The modern day workplace is not really cut out for creativity. It’s too stressful! But guess what. Ironically, creativity can have a positive impact on your overall stress levels!
Just over a year ago, our company, GENIUS YOU, published a creativity study. In between 2015 and 2020, over 2000 surveys had been completed by individuals from 17 major international organisations across 10 different sectors. A number of key themes emerged in the findings that represented obstacles to a creative workplace. “Time poverty” and the “burden of process overload” accounted for 23% of all responses. The study confirmed that the most ruthless creativity killer which lingers and festers in most workplaces is stress. And here’s the thing. Stress and creativity are not great partners, they don’t get on with one another. Creativity requires the brain to be relaxed if it is going to flourish. The neurotransmitters need to be given the opportunity to talk to one another at their own leisure, without being interrupted by the daily grind of the to-do list and the incessant pressure of deadlines looming at large.
But if creativity is allowed to breathe and flourish, it can be good for your mental health. It actually helps to reduce stress! There are a number of factors that contribute to the therapeutic effect that creativity can have on your mental well-being.
1. Meditation Plus: When you are creative, your brain enters a state of flow and becomes totally absorbed by what you are doing. It’s like meditation or mindfulness, but better, because at the end of the creative process, you have something tangible to show for it. This boosts your self-esteem, which in turn is beneficial for your state of mind.
2. The dopamine feel good factor: The reward centres in our brain release dopamine; it’s this chemical surge that boosts your mood. Dopamine, sometimes referred to as the feel-good chemical, is a neurotransmitter which acts as a natural antidepressant. When we engage in creative pursuits, and the neurons in our brain start firing, we receive positive re-enforcement. So not only does being creative feel good at the time, but our brains are also essentially telling us to keep going. More of the same please.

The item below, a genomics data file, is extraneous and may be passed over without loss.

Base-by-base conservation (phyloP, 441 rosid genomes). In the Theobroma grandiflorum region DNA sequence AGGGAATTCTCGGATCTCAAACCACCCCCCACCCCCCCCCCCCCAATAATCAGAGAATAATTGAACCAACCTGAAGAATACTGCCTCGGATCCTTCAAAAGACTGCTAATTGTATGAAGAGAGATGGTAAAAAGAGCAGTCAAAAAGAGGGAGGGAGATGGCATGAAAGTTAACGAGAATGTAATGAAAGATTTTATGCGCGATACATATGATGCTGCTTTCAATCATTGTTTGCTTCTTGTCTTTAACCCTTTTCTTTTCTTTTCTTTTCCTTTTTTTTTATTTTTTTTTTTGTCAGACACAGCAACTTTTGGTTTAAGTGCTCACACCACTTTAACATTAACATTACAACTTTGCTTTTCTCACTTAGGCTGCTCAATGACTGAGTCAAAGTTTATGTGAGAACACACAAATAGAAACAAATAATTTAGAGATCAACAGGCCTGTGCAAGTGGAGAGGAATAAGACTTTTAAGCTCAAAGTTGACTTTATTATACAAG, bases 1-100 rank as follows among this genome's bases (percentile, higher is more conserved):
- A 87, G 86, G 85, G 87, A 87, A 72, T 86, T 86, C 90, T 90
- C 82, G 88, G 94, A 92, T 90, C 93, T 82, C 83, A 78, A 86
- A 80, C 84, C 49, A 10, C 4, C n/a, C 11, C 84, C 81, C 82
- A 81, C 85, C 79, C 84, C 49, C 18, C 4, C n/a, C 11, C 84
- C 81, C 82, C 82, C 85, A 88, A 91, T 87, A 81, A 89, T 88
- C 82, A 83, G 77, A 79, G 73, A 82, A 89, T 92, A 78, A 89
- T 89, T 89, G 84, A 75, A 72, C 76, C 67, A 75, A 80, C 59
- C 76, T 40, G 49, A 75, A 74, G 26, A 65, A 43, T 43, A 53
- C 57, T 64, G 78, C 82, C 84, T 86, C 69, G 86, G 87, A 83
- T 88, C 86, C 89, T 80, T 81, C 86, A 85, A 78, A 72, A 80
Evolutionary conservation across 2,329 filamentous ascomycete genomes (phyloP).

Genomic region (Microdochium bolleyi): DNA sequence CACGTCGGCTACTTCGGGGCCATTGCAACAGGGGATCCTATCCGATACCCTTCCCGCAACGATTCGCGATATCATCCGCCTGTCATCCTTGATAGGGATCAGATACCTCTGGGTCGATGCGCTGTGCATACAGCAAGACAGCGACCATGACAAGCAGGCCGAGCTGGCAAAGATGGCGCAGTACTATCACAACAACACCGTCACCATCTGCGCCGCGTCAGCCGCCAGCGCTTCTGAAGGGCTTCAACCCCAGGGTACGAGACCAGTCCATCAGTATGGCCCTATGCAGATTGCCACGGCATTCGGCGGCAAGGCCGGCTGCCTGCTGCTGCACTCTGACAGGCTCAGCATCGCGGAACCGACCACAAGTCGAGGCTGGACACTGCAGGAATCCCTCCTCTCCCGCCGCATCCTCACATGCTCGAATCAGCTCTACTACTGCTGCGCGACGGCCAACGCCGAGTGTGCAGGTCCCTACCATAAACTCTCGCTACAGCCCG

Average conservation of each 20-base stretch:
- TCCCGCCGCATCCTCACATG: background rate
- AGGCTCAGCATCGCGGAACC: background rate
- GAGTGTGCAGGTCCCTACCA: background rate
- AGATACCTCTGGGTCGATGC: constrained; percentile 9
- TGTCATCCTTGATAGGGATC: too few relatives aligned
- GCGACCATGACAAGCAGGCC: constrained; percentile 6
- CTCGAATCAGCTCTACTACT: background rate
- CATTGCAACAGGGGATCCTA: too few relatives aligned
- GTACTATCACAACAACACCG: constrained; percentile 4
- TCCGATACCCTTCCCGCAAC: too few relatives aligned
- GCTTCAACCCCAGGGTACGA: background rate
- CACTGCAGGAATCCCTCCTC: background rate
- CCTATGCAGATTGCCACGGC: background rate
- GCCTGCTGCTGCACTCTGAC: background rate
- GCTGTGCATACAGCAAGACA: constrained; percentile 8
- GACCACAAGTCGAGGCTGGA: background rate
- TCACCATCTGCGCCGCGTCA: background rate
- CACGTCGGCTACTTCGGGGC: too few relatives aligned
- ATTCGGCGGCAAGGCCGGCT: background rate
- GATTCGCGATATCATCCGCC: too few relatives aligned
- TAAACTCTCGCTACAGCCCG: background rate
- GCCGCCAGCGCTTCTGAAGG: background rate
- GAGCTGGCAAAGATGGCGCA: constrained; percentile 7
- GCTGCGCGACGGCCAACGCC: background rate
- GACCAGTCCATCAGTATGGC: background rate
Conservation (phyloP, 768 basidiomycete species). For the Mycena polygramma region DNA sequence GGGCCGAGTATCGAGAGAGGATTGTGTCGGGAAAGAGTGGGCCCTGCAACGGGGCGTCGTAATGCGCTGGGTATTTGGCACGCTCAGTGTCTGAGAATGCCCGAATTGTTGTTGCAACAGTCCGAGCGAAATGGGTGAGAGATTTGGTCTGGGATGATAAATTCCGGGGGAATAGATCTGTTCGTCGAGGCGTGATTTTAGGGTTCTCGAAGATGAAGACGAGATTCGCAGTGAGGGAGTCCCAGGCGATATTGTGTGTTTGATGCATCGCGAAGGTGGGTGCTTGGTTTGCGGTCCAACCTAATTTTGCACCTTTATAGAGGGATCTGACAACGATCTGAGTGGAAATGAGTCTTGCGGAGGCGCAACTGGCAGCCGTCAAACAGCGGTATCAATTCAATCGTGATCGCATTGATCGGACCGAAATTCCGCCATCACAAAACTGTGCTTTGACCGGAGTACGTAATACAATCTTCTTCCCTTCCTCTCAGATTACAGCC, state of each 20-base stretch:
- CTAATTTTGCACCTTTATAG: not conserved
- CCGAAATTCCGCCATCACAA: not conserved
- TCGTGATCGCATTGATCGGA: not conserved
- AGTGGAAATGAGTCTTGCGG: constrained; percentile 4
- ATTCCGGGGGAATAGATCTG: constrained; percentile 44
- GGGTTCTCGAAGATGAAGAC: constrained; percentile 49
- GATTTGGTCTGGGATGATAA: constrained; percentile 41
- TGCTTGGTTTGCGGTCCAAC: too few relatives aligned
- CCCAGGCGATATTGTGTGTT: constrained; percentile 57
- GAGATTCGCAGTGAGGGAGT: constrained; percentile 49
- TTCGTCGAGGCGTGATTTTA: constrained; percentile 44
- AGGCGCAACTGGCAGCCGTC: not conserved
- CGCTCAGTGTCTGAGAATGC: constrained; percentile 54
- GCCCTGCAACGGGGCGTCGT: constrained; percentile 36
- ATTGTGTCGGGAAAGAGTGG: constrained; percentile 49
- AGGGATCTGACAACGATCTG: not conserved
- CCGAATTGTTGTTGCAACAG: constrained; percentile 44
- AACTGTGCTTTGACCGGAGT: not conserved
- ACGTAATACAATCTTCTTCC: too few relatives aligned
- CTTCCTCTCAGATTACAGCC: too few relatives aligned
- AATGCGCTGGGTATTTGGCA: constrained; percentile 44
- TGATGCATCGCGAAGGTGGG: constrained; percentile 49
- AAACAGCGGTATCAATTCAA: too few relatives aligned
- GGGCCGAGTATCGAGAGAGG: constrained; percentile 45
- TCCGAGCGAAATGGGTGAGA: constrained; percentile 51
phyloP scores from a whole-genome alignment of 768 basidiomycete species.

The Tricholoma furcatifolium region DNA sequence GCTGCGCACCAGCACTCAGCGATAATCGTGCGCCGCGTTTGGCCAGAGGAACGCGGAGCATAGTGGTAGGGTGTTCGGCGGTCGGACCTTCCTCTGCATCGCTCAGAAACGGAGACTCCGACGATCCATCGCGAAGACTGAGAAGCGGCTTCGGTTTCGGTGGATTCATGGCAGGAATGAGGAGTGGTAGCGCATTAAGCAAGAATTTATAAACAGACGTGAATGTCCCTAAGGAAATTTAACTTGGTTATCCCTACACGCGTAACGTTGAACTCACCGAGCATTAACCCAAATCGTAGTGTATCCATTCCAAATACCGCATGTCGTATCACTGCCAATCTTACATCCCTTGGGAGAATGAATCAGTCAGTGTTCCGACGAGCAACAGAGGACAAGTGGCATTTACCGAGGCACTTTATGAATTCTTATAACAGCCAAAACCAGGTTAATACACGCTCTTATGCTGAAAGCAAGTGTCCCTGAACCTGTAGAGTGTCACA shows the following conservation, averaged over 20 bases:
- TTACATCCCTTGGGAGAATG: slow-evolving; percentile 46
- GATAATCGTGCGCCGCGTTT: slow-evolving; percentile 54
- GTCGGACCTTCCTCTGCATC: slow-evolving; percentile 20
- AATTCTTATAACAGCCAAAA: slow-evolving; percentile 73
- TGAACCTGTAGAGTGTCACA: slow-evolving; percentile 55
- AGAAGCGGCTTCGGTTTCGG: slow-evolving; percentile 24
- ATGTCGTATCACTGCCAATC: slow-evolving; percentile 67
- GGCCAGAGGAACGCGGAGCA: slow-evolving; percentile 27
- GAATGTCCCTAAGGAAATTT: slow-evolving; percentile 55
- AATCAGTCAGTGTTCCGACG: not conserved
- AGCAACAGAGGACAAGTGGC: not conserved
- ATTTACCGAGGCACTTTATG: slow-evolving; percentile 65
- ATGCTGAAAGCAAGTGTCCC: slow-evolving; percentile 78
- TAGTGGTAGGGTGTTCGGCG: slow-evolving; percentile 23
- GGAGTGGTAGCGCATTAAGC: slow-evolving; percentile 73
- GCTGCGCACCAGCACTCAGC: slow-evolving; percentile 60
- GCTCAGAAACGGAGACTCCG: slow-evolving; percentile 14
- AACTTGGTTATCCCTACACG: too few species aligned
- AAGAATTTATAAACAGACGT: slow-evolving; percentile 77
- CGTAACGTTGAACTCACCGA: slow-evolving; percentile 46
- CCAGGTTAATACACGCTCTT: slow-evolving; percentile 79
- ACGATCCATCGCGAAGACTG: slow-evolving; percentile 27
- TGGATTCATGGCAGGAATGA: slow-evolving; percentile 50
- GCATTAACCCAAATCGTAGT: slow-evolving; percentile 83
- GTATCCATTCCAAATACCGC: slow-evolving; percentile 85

3. A fix for introverts and extroverts: The creative process requires individuals to get involved in a range of activities that are both enjoyable and relaxing. Einstein would set himself a problem, go and play the violin for an hour or two and allow the brain cells to start talking to one another, cross-fertilising in the world of the sub-conscious, stress free. An introvert’s paradise. The creative process, at its productive best, also requires teams to collaborate and cooperate, encourage one another, share ideas, build on them further, push the boundaries. Creativity is a natural mood booster for extroverts too.
So, what’s the overriding message? Well, if creativity is important to you or your company, then you have to create an oasis of time or space where stress is not welcome! And if you do, the creative juices that start to flow will have an uplifting effect on your mental wellbeing.
Mark Simmonds works in the area of creativity and is the author of Beat Stress at Work (www.beatstressatwork.co.uk).